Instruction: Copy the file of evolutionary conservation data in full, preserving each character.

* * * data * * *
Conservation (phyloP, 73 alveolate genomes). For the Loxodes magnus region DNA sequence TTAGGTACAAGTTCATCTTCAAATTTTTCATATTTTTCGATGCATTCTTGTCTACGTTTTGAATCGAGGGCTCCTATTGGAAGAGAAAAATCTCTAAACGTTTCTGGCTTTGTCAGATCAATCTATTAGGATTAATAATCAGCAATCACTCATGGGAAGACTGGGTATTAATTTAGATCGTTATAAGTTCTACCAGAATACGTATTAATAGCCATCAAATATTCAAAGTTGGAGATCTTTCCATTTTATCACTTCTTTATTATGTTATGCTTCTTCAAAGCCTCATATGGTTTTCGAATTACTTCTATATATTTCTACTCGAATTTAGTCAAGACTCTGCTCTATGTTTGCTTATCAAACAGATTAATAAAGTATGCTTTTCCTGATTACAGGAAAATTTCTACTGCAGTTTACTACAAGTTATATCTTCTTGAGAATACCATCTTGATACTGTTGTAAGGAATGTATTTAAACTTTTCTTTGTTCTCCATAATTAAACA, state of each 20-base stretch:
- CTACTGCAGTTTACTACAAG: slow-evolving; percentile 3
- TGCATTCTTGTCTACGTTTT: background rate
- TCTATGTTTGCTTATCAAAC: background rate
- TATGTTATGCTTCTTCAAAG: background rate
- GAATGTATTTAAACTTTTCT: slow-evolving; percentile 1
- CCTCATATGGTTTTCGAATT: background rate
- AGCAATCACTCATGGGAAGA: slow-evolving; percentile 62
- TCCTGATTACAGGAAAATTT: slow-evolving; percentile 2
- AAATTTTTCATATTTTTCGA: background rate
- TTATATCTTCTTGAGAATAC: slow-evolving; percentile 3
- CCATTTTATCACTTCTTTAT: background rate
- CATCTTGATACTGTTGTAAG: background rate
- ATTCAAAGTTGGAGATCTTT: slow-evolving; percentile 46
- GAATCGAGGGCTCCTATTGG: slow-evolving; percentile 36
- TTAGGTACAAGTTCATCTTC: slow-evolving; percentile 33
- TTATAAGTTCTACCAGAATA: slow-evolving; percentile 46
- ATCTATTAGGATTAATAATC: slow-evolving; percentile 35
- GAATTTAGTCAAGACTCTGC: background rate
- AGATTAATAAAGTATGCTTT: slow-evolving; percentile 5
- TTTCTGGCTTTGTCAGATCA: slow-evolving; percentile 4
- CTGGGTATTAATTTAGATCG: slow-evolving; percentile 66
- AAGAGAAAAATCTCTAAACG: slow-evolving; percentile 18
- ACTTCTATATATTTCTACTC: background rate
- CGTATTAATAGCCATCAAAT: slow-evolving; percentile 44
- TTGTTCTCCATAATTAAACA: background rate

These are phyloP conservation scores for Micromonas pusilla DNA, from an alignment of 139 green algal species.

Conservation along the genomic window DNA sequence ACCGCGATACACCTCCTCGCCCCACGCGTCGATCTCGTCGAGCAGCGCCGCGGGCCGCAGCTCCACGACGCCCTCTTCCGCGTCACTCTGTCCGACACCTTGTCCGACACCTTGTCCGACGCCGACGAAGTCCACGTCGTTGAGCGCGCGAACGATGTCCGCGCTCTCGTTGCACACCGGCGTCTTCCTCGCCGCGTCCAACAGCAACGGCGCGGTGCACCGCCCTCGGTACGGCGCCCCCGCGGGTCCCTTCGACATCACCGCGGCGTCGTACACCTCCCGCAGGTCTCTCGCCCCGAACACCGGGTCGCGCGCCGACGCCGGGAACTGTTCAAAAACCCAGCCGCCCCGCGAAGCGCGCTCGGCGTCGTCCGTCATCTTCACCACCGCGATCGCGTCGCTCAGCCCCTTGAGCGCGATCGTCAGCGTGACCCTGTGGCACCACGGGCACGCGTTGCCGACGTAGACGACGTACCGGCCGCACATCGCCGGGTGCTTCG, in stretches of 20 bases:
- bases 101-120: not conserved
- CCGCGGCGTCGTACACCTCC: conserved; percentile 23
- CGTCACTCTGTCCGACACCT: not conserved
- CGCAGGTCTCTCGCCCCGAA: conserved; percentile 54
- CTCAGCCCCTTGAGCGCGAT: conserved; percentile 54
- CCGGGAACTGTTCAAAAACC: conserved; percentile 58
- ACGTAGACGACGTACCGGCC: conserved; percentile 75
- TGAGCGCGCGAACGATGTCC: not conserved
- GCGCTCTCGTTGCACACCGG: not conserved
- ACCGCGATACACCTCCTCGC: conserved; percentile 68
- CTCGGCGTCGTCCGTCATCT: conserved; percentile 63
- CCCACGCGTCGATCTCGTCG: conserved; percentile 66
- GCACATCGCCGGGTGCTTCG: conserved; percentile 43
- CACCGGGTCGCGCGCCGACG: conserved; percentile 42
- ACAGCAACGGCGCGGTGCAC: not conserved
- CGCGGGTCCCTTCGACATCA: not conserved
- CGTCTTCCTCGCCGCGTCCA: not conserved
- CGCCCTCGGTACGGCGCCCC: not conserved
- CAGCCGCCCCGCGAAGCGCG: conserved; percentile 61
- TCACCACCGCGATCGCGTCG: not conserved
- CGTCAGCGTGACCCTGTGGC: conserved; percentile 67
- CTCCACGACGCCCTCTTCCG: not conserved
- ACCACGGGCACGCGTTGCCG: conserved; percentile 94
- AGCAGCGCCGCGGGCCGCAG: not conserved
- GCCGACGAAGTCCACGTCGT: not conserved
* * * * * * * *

Conservation (phyloP, 73 alveolate genomes). For the Loxodes magnus region DNA sequence TTAGGTACAAGTTCATCTTCAAATTTTTCATATTTTTCGATGCATTCTTGTCTACGTTTTGAATCGAGGGCTCCTATTGGAAGAGAAAAATCTCTAAACGTTTCTGGCTTTGTCAGATCAATCTATTAGGATTAATAATCAGCAATCACTCATGGGAAGACTGGGTATTAATTTAGATCGTTATAAGTTCTACCAGAATACGTATTAATAGCCATCAAATATTCAAAGTTGGAGATCTTTCCATTTTATCACTTCTTTATTATGTTATGCTTCTTCAAAGCCTCATATGGTTTTCGAATTACTTCTATATATTTCTACTCGAATTTAGTCAAGACTCTGCTCTATGTTTGCTTATCAAACAGATTAATAAAGTATGCTTTTCCTGATTACAGGAAAATTTCTACTGCAGTTTACTACAAGTTATATCTTCTTGAGAATACCATCTTGATACTGTTGTAAGGAATGTATTTAAACTTTTCTTTGTTCTCCATAATTAAACA, state of each 20-base stretch:
- CTACTGCAGTTTACTACAAG: slow-evolving; percentile 3
- TGCATTCTTGTCTACGTTTT: background rate
- TCTATGTTTGCTTATCAAAC: background rate
- TATGTTATGCTTCTTCAAAG: background rate
- GAATGTATTTAAACTTTTCT: slow-evolving; percentile 1
- CCTCATATGGTTTTCGAATT: background rate
- AGCAATCACTCATGGGAAGA: slow-evolving; percentile 62
- TCCTGATTACAGGAAAATTT: slow-evolving; percentile 2
- AAATTTTTCATATTTTTCGA: background rate
- TTATATCTTCTTGAGAATAC: slow-evolving; percentile 3
- CCATTTTATCACTTCTTTAT: background rate
- CATCTTGATACTGTTGTAAG: background rate
- ATTCAAAGTTGGAGATCTTT: slow-evolving; percentile 46
- GAATCGAGGGCTCCTATTGG: slow-evolving; percentile 36
- TTAGGTACAAGTTCATCTTC: slow-evolving; percentile 33
- TTATAAGTTCTACCAGAATA: slow-evolving; percentile 46
- ATCTATTAGGATTAATAATC: slow-evolving; percentile 35
- GAATTTAGTCAAGACTCTGC: background rate
- AGATTAATAAAGTATGCTTT: slow-evolving; percentile 5
- TTTCTGGCTTTGTCAGATCA: slow-evolving; percentile 4
- CTGGGTATTAATTTAGATCG: slow-evolving; percentile 66
- AAGAGAAAAATCTCTAAACG: slow-evolving; percentile 18
- ACTTCTATATATTTCTACTC: background rate
- CGTATTAATAGCCATCAAAT: slow-evolving; percentile 44
- TTGTTCTCCATAATTAAACA: background rate

These are phyloP conservation scores for Micromonas pusilla DNA, from an alignment of 139 green algal species.

Conservation along the genomic window DNA sequence ACCGCGATACACCTCCTCGCCCCACGCGTCGATCTCGTCGAGCAGCGCCGCGGGCCGCAGCTCCACGACGCCCTCTTCCGCGTCACTCTGTCCGACACCTTGTCCGACACCTTGTCCGACGCCGACGAAGTCCACGTCGTTGAGCGCGCGAACGATGTCCGCGCTCTCGTTGCACACCGGCGTCTTCCTCGCCGCGTCCAACAGCAACGGCGCGGTGCACCGCCCTCGGTACGGCGCCCCCGCGGGTCCCTTCGACATCACCGCGGCGTCGTACACCTCCCGCAGGTCTCTCGCCCCGAACACCGGGTCGCGCGCCGACGCCGGGAACTGTTCAAAAACCCAGCCGCCCCGCGAAGCGCGCTCGGCGTCGTCCGTCATCTTCACCACCGCGATCGCGTCGCTCAGCCCCTTGAGCGCGATCGTCAGCGTGACCCTGTGGCACCACGGGCACGCGTTGCCGACGTAGACGACGTACCGGCCGCACATCGCCGGGTGCTTCG, in stretches of 20 bases:
- bases 101-120: not conserved
- CCGCGGCGTCGTACACCTCC: conserved; percentile 23
- CGTCACTCTGTCCGACACCT: not conserved
- CGCAGGTCTCTCGCCCCGAA: conserved; percentile 54
- CTCAGCCCCTTGAGCGCGAT: conserved; percentile 54
- CCGGGAACTGTTCAAAAACC: conserved; percentile 58
- ACGTAGACGACGTACCGGCC: conserved; percentile 75
- TGAGCGCGCGAACGATGTCC: not conserved
- GCGCTCTCGTTGCACACCGG: not conserved
- ACCGCGATACACCTCCTCGC: conserved; percentile 68
- CTCGGCGTCGTCCGTCATCT: conserved; percentile 63
- CCCACGCGTCGATCTCGTCG: conserved; percentile 66
- GCACATCGCCGGGTGCTTCG: conserved; percentile 43
- CACCGGGTCGCGCGCCGACG: conserved; percentile 42
- ACAGCAACGGCGCGGTGCAC: not conserved
- CGCGGGTCCCTTCGACATCA: not conserved
- CGTCTTCCTCGCCGCGTCCA: not conserved
- CGCCCTCGGTACGGCGCCCC: not conserved
- CAGCCGCCCCGCGAAGCGCG: conserved; percentile 61
- TCACCACCGCGATCGCGTCG: not conserved
- CGTCAGCGTGACCCTGTGGC: conserved; percentile 67
- CTCCACGACGCCCTCTTCCG: not conserved
- ACCACGGGCACGCGTTGCCG: conserved; percentile 94
- AGCAGCGCCGCGGGCCGCAG: not conserved
- GCCGACGAAGTCCACGTCGT: not conserved